3. Avoid making halo effects with your brushstrokes. See how your brushstrokes in the background go around the flowers, stems, etc.


Student Painting

'Japanese Anemones' 6 x 6" Water Soluble Oils on Canvas by Candi Hogan

Some very nice colour Candi. Good to see some leaves in there too. I would like to see a little more variation though in your background. You will have read in my general comment about overlapping some of the flowers to help form a focal point. However, I did not mean that you form a bunch quite as tightly as you have! They need a little more breathing space– perhaps some gaps here and there.

I think it would be good for you to try working on slightly larger canvasses. 6" x 6" is very small and immediately limits the broad brush strokes that flowers 'thrive' on!


Student Painting

'Petunias' 30x30cm Oil on Canvas by Marisa Comana Pessina

This is a very nice piece of work Marisa. Very sensitive tones and colours on the flowers that work well with the warm russet colours in the background. You have a similar problem to the one I mentioned in James' painting–you have two flowers competing to be 'number one. 'It's good to see that you have run one of the flowers off the edge of the painting but you may also notice that those particular two flowers at the bottom right corner are a matching pair. Much better if they are different in size, or set at different angles, or perhaps one in the shade and one catching the light–anything that makes them look different would be good.

I do particularly like the two dominant flowers–they are very well painted.


Student Painting

Flower Study 11x14" Oil on Panel by Thomas M Sarradet

Thomas, the flowers in your painting have a lovely fresh feeling with good tonal work and nice colour. The background colour you have chosen at the top of the painting works very well around those flowers but it would have been better if you had carried more of that colour down towards the bottom edge. You can see that those top flowers sing but those at the bottom simply can't match up.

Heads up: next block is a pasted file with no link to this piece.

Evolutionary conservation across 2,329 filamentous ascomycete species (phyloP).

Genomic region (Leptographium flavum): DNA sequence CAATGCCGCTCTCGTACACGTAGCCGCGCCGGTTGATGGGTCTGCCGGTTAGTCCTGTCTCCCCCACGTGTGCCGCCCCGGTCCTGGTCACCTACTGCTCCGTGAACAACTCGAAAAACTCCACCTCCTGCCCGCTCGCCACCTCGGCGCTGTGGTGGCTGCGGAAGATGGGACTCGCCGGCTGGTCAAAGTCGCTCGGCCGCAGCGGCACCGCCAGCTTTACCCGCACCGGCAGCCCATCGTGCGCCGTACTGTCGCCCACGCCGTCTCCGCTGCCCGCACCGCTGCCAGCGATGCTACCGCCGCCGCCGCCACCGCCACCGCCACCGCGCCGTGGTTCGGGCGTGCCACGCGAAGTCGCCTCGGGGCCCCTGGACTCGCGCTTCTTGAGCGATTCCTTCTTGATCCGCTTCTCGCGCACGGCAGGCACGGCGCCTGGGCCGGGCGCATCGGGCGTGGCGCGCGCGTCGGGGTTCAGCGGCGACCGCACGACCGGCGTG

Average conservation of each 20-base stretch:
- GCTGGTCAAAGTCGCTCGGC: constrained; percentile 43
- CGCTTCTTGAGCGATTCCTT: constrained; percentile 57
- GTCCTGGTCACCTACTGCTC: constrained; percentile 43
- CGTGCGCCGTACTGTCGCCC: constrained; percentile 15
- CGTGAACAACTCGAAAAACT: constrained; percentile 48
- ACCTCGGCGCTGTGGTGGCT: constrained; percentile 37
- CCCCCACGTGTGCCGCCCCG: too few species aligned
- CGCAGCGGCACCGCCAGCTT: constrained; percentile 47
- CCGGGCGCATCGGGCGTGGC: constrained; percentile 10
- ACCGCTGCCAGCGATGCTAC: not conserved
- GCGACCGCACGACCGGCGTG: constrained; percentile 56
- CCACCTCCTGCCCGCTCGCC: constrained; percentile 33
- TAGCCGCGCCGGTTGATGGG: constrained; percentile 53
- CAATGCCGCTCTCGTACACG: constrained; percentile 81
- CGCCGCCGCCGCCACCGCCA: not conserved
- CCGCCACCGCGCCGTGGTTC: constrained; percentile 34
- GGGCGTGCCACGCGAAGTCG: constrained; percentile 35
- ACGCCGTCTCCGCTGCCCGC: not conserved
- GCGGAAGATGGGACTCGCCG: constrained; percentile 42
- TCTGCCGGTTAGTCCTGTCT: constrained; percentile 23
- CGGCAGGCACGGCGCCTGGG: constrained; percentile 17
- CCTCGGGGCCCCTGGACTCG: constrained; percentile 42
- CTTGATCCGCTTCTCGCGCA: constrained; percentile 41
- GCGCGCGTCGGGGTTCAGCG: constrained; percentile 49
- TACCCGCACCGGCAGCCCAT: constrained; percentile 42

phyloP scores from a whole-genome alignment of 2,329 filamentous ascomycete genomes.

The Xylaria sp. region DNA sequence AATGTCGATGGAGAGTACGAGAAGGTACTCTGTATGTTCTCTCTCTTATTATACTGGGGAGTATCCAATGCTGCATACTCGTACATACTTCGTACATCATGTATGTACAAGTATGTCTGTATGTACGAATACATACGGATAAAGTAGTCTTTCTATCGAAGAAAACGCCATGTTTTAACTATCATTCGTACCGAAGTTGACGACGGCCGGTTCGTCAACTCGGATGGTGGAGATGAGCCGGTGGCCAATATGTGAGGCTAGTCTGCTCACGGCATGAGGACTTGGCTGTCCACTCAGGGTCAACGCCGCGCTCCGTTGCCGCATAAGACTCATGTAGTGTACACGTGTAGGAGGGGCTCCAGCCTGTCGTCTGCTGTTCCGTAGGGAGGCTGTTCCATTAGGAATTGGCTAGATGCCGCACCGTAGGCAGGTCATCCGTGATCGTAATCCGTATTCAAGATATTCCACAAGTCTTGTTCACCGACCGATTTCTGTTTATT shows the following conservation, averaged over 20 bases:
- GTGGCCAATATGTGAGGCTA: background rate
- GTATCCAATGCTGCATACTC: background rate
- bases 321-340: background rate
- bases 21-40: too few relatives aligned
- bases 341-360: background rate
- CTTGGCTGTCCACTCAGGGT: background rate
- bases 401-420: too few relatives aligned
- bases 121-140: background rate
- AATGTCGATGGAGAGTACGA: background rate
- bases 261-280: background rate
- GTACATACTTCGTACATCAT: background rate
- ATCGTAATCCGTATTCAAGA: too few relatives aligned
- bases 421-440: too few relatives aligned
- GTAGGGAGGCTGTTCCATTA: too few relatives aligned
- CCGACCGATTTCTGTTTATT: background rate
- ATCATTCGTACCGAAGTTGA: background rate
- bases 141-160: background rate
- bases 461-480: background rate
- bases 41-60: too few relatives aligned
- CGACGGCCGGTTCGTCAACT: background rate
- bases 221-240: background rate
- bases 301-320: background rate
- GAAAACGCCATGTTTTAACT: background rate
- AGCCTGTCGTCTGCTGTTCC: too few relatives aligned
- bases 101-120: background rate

My other comment is that you have spread their stems too far apart and given a feeling of disunity at the bottom of the picture. They would've been better, looking as if they came from a common source and some of them painted a darker tone so that the flowers felt as if they had something solid holding them up.


Student Painting

'Petunias 1' 8x10" Oil on Canvas by Larissa Svinoukhova

Yours too is a very nice effort Larissa. It's good to see that you have made one of the flowers an obvious focal point. Your tones and colours are good and I also like the way you have been a little more flamboyant with your background colour–a little more strength at the bottom and more obvious brushwork adding a little more interest.

There are one or two things that bother me a little. The three flowers in a fan shape towards the bottom right corner are all too similar in size and shape. The other thing is the unopened flower that is sticking up in the top right corner. It looks at odds with the rest of the painting. Better to have put it more within the other flowers and to have sloped it to the right, not the left. ( Have a look at Richard's one.) Working on a bigger canvas may be better for you too."

- John Crump


Thank you John for your insightful comments. Much appreciated! You can see John Crump's own paintings and instructional videos at

- Richard


My final painting

"Petunias" 11 x 11" Oil on Canvas by Richard Robinson.

"Petunias" 11 x 11" Oil on Canvas by Richard Robinson.

This study was painted with a textured acrylic and oil background, left to dry and then painted over with oils. It is a study of shapes, subtle colour shifts and edges as much as it is a study of your own ability to stay focused on a seemingly simple subject and not get lost in the details.



Get the Demonstration Video

Demo Painting from workshop

Painting Workshop 52

Love painting flowers? This is the third lesson. Get the first lesson here. Learn about building a textural background, premixing greys, painting with shapes, focusing with edges. This intensive study will teach you as much about painting as it will teach you about who you are as a painter. Enjoy!